A tumultuous election season has stirred up France's political landscape. While Macron seems likely to win, he needs to do so convincingly to create new stability.
A few days out from the second round of the French presidential election, it does not seem too outlandish to consider the chances of a Le Pen presidency. In fact, the run-up to this election, the two primaries in the traditional right-wing and left-wing parties confirmed one rare certainty: that she would, indeed, be one of the two candidates in the second round.
Indeed, uncertainty has been the watchword of this long campaign: Alain Juppé was supposed to win the primary of Les Républicains, on the right. Yet, François Fillon beat him with a large majority in a surprising and unexpected outcome. On the left, Benoît Hamon was the clear victor in the Socialist primary, outpolling former prime minister Manuel Valls, who himself had entered the fray at the last minute after François Hollande quit. These two primaries were supposed to bestow clarity and legitimacy on their winners. They seemed to represent the return of the traditional left-right divide whose obsolescence has been discussed for several years.
But by the end of January this apparent clarity had disappeared, when Fillon got entangled in a variety of scandals that pursued him until the end. Hamon found it difficult to gain traction, lacking his own party’s full support. In this context, Emmanuel Macron’s popularity embarked on an unstoppable rise, upsetting the left-right divide and cementing one between progressives and conservatives, and then between outward-looking and inward-looking. In addition, Marine Le Pen maintained her strength in the polls, and was, until recently, even ahead of Macron. This four-way contest underwent a final disruption with the rise of far-left candidate Jean-Luc Mélenchon in the last three weeks of the campaign, who ended up siphoning off most of Hamon’s voters.
And that is how an election that in early 2017 seemed set to be won by Fillon, turned into a guessing game until the very last minute. There was but one certainty throughout: Le Pen would make it through to the second round. The major question: who would ultimately confront her? In the end, French dissatisfaction with establishment parties prevailed.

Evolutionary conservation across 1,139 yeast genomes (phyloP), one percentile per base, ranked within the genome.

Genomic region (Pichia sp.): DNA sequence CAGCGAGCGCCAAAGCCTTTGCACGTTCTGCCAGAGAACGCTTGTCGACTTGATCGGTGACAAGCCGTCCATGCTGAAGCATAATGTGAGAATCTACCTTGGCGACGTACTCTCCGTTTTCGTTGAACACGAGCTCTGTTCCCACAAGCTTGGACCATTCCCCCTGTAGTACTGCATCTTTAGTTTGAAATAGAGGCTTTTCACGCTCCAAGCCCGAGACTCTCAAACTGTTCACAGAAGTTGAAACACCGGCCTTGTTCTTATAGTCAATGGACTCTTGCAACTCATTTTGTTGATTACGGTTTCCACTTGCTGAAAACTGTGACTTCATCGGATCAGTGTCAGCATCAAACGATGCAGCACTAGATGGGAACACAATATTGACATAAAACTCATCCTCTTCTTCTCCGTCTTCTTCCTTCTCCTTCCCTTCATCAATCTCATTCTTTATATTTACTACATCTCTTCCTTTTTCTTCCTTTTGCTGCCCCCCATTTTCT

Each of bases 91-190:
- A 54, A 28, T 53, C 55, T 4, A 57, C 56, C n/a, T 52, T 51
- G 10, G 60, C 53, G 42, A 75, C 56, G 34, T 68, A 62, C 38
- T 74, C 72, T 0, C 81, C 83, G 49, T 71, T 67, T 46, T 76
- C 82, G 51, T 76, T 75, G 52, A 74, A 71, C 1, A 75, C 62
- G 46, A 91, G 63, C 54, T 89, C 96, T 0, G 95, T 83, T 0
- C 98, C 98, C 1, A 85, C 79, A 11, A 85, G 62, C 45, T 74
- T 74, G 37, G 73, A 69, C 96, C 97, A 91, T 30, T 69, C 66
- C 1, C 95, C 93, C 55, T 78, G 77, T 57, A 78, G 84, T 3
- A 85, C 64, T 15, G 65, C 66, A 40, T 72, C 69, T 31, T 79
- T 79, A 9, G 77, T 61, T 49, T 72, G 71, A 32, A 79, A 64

The rise of Le Pen is sometimes explained as a French version of the Brexit referendum in the United Kingdom and Donald Trump’s victory in the United States. A French expression goes “jamais deux sans trois”, which can be loosely translated into “third time lucky”; or not, as the case may be. In a word, the result of the French presidential election not only has obvious ramifications for France, but will be analysed through the larger prism of Europe’s future, too. If Le Pen ends up winning, it would be destructive for France, and could mark the end of the European project. Moreover, it would signal to populists all around the world that they have one more critical and influential agent.
Macron’s challenge is not only about defeating Le Pen, but also making sure that it is a convincing and overwhelming victory.
The general expectation is that Macron will ultimately win, and signalling instead hope and optimism for France and Europe. Fillon and Hamon have instructed their supporters to vote for Macron as a bulwark against the National Front. Disappointed not to be in the second round, Mélenchon has refused to explicitly support Macron’s liberal economic platform, but still vowed “not to leave one vote to the National Front”. Turnout on Sunday might be key to Macron confirming the polls that predict his victory, and overcoming the uncertainty that has characterised this campaign. Not only is 7 May a long holiday weekend, and might thereby cause lower turnout in general, but Le Pen’s voters have consistently appeared more mobilised and determined to turn out than Macron’s. This is not to mention those voters from the first round, who are not convinced by the former Hollande adviser and economy minister. Le Pen’s insurgent campaign has opened up a broader debate on the impact of globalisation, the threat of terrorism, the disconnect of the elites…
Moreover, the pressure on Macron is all the more daunting as his challenge is not only about defeating Le Pen, but also making sure that it is a convincing and overwhelming victory. Because even if he becomes president, the parliamentary elections on 11 and 18 June will be another test for him. A majority is far from guaranteed. If the decomposition of the traditional party system now appears quite advanced, any recomposition will likely depend upon the elections’ outcome. After 30 years of a binary left-right divide, will France fragment into a four-party system? Given that in many constituencies three or even four candidates could qualify for the second round, it does not seem too unlikely. Whichever party comes first on 18 June, it might still have to form a ‘coalition of the willing’, in opposition to the majoritarian system created by de Gaulle in 1958 precisely to mitigate the political instability of the 4th Republic.
Several candidates in this campaign ran on platforms advocating an overhaul of the institutions of government, and with the expressed aim to establish a 6th Republic with a more parliamentary system. Yet, neither Macron, nor Le Pen, are proponents of this, although they both call for institutional reforms and particularly better representation of the diversity of French political parties. If Macron wins, numerous questions remain about how he would govern. In the case of a hung parliament, he might be forced into a coalition, or even a ‘cohabitation’. The prime minister and government, who will be appointed in the wake of Sunday, might have to change come June…
Let’s hope that the French will be contrarian enough to buck global trends as we can expect them to be, and show that the ‘French exception’ is alive: for once, let this not be “third time lucky”.